Looking for a JSF Tutorial or an easy to go  JSF example? Read on…

What you need ?

Tomcat server . You can download from here: http://tomcat.apache.org/download-55.cgi

And  20 minutes of your time…

What we will achieve ?

Your first JSF program. Nothing fancy. No bells and whistles- just a plain vanilla JSF program which will say hello to you.

Note: If you are looking for a JSF example to show you Backing Beans or JSF Navigation- then this is probably not for you. This is just to give you started real quick on JSF. Other good things about JSF will follow later.


That you are running your tomcat server on port 8080.

This example was tested on windows XP platform- but should really work anywhere.

Getting started

Step1 :D ownload the tutoral from here.

Step 2: Unzip the file under your webapps folder under Tomcat installation

Step 3: Copy this URL to your favourite browser


Voila !!!

Tutorial explained

1) web.xml.

This specified the path for teh Faces-config file. the heart of a JSF application


This is to load the Faces Servlet before anything else.

<servlet-name>Faces Servlet</servlet-name>
<load-on-startup> 1 </load-on-startup>

This will map any URL ending with *.rn to be routed to the Faces Servlet

<servlet-name>Faces Servlet</servlet-name>

2) Faces-config.xml: Deliberately kept empty. Just a place holder for you to do greater things later on.

3) hellojsf.jsp : A very simple JSP.

4) hellojsf.txt: This is a simple text file. which can be loaded just like any other web resource.


I have included this as a troubleshooting aid- if you are unable to load the JSP try loading this instead. This bypasses the whole faces servlet so has a better chance of being loaded

What’s Next ?

This JSF tutorial was just to get your feet wet .Next logical step would be to get introduced to JSF Navigation and Backing Beans. I will be posting a tutorial on that soon.

If this example doesnt work for some reason – please leave a note and I will try to assist. Also  see my other posts on troubleshooting  http://www.rajivnarula.com/blog/tags/troubleshooting/


Visit to the bank

You walk in to the bank- to deposit cash.

You stand in the line- meet the Teller who does the transaction with you.

Do you really  care whether its Joe or Mary behind the counter?

No. You do not.

Because your contract with the Bank is via the teller (:read interface) not Joe who happens to be there – that day or maybe everyday (:read implementation)

It’s all about the contract

Interface is nothing but a formal contract . All classes which implement that interface- are basically declaring that we will honor this contract and will provide you the service as said by this interface.

The beauty of this paradigm is that – this keeps your two classes blissfully unaware of each other – allowing you to change one without drastically affecting another or at least controlling the affect on another.


Java API is actually full of very good examples of this.

e.g. JDBC Driver . All JDBC applications use the Driver interface – to get a connection etc.

Because we program against this Driver- we do not care what that implementation is.

The implementation could be an Oracle Driver or a MySQL Driver.

Your application would work the same- for both the databases- as long as you have programmed to the interface- without depending upon the actual implementation.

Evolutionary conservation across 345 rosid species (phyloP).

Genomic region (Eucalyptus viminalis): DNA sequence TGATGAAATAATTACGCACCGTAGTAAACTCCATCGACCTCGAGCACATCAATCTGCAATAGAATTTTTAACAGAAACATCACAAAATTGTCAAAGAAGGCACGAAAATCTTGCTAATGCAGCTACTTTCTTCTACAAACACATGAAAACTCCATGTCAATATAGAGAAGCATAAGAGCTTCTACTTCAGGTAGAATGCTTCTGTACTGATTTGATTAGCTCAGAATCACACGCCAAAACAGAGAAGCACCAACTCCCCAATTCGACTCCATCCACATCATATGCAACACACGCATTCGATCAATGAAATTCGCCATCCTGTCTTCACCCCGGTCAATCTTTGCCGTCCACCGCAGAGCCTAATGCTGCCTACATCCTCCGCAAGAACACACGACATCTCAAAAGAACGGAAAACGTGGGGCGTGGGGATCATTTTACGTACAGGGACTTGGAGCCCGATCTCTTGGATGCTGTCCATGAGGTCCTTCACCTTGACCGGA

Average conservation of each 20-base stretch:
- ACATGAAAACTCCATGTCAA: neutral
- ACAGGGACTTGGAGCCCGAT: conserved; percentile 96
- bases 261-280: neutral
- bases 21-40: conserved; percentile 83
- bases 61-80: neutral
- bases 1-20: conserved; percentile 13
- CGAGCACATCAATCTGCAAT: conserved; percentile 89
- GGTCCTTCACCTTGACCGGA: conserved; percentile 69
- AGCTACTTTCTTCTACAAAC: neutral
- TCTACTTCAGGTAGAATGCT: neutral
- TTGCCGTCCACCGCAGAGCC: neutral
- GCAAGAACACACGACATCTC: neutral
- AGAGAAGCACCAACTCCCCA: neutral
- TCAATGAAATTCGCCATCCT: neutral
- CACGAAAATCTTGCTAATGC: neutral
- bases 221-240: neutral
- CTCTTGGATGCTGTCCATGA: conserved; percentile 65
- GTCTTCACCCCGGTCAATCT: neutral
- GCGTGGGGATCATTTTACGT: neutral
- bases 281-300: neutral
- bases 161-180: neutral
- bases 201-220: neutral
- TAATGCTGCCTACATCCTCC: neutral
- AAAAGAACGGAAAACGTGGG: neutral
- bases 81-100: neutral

Another example: Java Collection API List,Set,Map Interfaces.

If your classes take as input one of these interfaces- the caller may send you a different class- ArrayList or LinkedList- and you wont notice a thing. That’s why its strongly encouraged that your input parameters or return types should be an interface rather than a class.

And Spring

The best thing I like about Spring is- it strongly encourages you to program to interfaces by using Config files- which bind implementing classes to each other using interfaces

You code uses only interfaces you refer to implementation only in the config file

How do I know if I did program to interfaces or not ?

Look at the input parameters and return type of your public API.

If you return a class rather than an interface- you are exposing your implementation detail.The caller is not programing to your interface -but to your classes.

If the input parameters of your public API is a class- you are dependent upon the internal implementation of the caller- and not on it’s interfaces.


Following is a collection of some principles\suggestions\rules\guidelines- whatever you wish to call them- to be kept in mind while designing software.

Some of this was inspired by Head-First Design patterns book- which I concluded recently. An excellent read- BTW.

I would recommend every earnest programmer to keep these principles posted at a visible location in his/her work place.

A) The Single Responsibility Principle – A class should have only one reason to change.
B) Open Closed Principle – Classes should be open for design but closed for modification .
C) Liskov substitution principle
D) Interface Segregation Principle – The dependency of one class to another one should depend on the smallest possible interface.
E) Dependency Inversion Principle – High level modules should not depend upon low level modules. Both should depend upon abstractions.
F) Encapsulate what varies
G) Favor composition over inheritance
H) Program to interface ,not implementations
I) Strive for loosely coupled designs between objects that interact
J) Depend upon abstraction, do not depend upon concrete classes
K) Principle of least knowledge – Only talk to your friends
L) Inversion of control- Don’t call us, we’ll call you.
M) Tell, Don’t Ask

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